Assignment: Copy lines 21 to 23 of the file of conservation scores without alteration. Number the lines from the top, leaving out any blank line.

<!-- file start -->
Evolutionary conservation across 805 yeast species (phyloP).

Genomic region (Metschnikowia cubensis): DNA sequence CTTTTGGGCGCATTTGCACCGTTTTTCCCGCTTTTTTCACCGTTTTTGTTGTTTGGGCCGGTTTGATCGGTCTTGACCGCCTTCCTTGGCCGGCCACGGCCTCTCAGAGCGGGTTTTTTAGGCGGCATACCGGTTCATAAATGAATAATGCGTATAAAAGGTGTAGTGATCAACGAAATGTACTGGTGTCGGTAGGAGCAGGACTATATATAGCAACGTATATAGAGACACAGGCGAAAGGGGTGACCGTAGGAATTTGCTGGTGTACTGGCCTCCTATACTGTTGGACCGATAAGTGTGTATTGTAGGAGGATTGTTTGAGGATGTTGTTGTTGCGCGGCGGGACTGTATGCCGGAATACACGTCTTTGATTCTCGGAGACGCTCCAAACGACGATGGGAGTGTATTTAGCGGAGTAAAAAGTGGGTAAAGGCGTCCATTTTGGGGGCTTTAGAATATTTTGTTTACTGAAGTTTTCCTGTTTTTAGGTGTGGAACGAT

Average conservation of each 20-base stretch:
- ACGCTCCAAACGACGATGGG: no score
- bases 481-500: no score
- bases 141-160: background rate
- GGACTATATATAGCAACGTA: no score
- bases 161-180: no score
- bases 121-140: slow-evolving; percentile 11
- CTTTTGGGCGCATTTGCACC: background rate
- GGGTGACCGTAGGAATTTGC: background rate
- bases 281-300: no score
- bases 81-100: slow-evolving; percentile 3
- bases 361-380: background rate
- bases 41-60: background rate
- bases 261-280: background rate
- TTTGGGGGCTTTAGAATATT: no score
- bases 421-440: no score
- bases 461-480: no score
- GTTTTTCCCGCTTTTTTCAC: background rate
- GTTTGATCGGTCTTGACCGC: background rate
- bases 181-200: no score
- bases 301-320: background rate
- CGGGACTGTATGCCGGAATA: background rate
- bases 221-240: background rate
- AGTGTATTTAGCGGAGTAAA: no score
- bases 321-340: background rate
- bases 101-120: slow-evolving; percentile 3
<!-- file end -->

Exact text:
- GTTTGATCGGTCTTGACCGC: background rate
- bases 181-200: no score
- bases 301-320: background rate